By Kenneth Matimaire
THE Mutare City Council and ratepayers are headed for a showdown following a circular issued Thursday by the local authority threatening to cut water supplies to residents.
The city council is demanding that all residents and stakeholders should approach the municipality and make payment plans to clear arrears.
The circular dated July 29 warned the council, with immediate effect, would disconnect services to residents and stakeholders in arrears and who do not have a payment plan.
However, residents through their associations immediately sprung to action and vouched to fight what they termed as an “inhumane and ill-timed move”, especially during the Covid-19 pandemic where water is a necessity to fight the virus.
However, the council justified their decision to take action against defaulters arguing there are ratepayers who have not settled their monthly bills as far back as 2008.
Mutare spokesperson Spren Mutiwi further explained the circular was a mere warning and targets ratepayers who have no payment plans to clear their debts.
“This is just a warning and it’s speaking specifically to people with arrears but do not have payment plans with council. We also have ratepayers with arrears and payments plans. These are not affected by the warning,” he said.
“We are targeting those who have abandoned their monthly obligations to pay rates and have not bothered to approach the council to make payment plans,” Mutiwi told NewZimbabwe.com.
“Surely, what do you expect the local authority to do when there are people who have not paid rates since 2008? So, consider this a call to ratepayers to come and make payment plans, which are flexible,” he added.
Mutiwi said the local authority depends on the same rates to ensure that services are delivered to the affected ratepayers.
“The same people who are not paying, demand the same services. So, it’s a balancing act, we need people to at least take steps towards extinguishing their debt instead of literally reneging the same.
Council requires financial resources to ensure that services continue to be rolled out and in this environment water is an essential service and for us to provide it there is a cost attached to it and if we collectively play our part the burden that has been shouldered by faithful residents will be minimised,” he said.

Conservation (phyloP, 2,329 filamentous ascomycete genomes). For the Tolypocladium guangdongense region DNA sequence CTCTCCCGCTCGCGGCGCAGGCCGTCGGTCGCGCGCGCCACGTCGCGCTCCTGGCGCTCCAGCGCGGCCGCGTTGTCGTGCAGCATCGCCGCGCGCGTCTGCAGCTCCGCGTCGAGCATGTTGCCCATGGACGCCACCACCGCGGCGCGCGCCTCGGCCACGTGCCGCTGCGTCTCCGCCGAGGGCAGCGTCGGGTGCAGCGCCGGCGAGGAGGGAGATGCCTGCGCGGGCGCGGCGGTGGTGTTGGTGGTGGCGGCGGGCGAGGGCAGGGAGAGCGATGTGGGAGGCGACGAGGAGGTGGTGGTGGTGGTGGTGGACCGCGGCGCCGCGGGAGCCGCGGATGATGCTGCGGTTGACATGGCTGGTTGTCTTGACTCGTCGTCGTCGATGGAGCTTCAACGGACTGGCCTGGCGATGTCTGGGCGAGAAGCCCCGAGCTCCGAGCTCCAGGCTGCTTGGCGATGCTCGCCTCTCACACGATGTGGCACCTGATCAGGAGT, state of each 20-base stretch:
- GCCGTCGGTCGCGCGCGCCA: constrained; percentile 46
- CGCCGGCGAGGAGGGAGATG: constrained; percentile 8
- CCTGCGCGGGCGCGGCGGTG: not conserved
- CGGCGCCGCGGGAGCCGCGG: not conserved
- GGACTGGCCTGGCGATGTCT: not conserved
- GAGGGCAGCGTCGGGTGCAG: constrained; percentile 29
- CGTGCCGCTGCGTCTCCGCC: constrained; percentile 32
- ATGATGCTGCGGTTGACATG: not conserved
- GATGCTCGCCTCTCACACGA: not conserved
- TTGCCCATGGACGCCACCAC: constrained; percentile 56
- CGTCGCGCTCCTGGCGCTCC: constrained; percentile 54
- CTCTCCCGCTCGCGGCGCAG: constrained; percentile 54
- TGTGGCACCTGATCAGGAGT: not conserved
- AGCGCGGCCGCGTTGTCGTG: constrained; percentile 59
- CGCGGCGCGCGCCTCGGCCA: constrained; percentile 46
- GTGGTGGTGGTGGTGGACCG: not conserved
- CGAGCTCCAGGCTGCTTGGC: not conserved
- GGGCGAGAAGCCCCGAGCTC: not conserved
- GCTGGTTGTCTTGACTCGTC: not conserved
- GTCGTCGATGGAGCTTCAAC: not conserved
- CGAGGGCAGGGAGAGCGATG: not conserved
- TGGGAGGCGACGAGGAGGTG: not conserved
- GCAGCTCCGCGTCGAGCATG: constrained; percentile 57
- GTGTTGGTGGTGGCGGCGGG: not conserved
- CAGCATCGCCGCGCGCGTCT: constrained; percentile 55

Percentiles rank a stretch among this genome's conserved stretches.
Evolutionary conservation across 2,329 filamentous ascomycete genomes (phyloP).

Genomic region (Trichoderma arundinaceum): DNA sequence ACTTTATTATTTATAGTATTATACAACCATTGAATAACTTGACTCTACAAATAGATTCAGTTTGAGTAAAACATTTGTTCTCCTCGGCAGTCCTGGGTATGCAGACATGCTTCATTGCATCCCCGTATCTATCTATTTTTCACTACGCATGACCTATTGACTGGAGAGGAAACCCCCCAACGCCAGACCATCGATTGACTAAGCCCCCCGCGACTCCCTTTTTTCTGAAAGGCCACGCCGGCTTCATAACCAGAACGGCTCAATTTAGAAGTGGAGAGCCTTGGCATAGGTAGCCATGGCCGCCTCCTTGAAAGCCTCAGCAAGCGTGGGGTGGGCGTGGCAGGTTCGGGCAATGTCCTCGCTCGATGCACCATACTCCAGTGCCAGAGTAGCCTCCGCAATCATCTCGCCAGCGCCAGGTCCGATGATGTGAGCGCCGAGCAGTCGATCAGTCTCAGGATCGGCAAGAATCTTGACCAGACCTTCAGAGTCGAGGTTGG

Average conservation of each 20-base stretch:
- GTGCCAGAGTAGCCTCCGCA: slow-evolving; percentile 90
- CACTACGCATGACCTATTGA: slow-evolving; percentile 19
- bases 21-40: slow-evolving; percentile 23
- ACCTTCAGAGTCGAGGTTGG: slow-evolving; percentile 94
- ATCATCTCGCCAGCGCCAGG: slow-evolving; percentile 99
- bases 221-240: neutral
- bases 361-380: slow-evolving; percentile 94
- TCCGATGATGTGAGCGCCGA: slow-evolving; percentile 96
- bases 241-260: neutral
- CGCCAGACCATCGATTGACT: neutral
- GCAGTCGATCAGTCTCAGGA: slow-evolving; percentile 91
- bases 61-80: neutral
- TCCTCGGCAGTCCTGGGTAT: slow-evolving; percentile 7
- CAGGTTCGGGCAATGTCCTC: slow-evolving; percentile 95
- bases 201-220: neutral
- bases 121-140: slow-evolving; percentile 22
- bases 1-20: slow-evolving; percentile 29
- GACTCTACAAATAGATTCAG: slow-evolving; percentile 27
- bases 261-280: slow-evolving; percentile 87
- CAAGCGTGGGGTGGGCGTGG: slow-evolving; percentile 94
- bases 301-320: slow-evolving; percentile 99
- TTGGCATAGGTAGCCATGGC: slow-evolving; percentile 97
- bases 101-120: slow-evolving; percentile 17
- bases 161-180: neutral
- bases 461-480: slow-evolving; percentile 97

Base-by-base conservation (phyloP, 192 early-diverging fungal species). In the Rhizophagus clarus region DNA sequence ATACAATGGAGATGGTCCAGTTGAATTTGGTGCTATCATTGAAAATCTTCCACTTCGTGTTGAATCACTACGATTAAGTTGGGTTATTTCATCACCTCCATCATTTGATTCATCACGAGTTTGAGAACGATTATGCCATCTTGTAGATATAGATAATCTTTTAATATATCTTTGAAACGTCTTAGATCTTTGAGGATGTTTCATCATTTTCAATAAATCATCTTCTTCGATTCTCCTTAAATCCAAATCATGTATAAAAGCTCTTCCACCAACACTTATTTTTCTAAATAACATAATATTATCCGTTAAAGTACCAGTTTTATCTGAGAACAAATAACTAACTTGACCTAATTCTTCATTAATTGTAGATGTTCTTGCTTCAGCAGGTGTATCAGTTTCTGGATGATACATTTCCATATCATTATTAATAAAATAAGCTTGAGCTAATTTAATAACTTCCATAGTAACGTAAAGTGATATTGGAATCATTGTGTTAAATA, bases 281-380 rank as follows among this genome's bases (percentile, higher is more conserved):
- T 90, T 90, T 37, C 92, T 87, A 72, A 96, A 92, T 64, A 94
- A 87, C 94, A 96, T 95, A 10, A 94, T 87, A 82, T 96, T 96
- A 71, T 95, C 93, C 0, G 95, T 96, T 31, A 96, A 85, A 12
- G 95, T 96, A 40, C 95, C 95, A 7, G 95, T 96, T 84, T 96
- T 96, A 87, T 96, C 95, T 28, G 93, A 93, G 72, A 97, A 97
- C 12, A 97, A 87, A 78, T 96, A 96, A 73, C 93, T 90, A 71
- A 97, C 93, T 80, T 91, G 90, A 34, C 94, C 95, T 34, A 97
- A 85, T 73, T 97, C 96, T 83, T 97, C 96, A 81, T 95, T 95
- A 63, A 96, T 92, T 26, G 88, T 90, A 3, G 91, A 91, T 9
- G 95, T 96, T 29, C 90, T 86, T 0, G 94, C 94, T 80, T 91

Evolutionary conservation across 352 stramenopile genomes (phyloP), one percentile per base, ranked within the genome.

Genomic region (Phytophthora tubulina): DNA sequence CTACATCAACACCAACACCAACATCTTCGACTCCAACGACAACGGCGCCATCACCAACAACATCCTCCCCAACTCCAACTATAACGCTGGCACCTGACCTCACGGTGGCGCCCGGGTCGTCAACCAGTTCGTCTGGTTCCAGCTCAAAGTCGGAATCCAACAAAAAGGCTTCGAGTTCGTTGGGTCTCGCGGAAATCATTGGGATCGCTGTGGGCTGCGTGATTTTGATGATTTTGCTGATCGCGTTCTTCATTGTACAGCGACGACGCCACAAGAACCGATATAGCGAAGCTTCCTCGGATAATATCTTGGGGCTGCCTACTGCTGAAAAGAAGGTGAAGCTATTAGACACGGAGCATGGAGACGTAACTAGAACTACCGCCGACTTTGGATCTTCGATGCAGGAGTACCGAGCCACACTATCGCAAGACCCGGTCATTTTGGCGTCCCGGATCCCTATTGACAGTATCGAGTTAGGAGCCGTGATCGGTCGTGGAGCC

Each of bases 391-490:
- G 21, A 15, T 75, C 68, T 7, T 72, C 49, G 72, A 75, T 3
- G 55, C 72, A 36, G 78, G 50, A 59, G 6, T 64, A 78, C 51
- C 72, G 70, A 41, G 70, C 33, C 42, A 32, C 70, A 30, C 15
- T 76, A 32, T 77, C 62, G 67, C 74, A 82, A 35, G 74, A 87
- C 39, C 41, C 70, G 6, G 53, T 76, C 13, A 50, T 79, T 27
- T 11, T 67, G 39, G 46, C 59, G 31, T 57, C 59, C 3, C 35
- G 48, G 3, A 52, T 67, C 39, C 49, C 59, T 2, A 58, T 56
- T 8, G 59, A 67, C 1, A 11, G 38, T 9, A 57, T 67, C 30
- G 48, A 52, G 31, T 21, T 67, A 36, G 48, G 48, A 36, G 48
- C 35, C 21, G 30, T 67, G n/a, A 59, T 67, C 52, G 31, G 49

Mutare is currently owed $895 million in unpaid rates up from $400 early this year as more ratepayers continue to default on rates following a massive hike of rates.
However, residents would have none of it.
United Mutare Residents and Ratepayers Trust (UMRRT) described the development as ill-timed as water was essential to fight the Covid-19 pandemic.
UMRRT programmes officer Edson Dube vouched to fight the council over the matter.
The Trust obtained a High Court order last year, instructing the council to supply safe and potable water as well as an interdict against water disconnections.
“As an institution, we will fight council over this (water disconnections). In as much as we need money, many lives are at stake here,” he said.
Water plays an integral part in the fight against Covid-19, so any disconnections will be catastrophic. So this is just irresponsible and ill-timed,” said Dube.
Mutare Residents and Ratepayers Association (MURRA) reiterated the same sentiments before it urged residents to resist the bully antics by the local authority.
“The action is not only inhumane, malicious but unlawful to the consumers whom they purport to be stakeholders. The whole plan is radical and does not consider the plight of the citizens who are struggling due to the Covid-19 close-down, where there are limited income-generating activities.
“How could a normal person disconnect water during this Covid-19 pandemic? This nonsense must not only be stopped but should be rejected with the contempt it deserves,” said MURRA programmes director David Mutambirwa.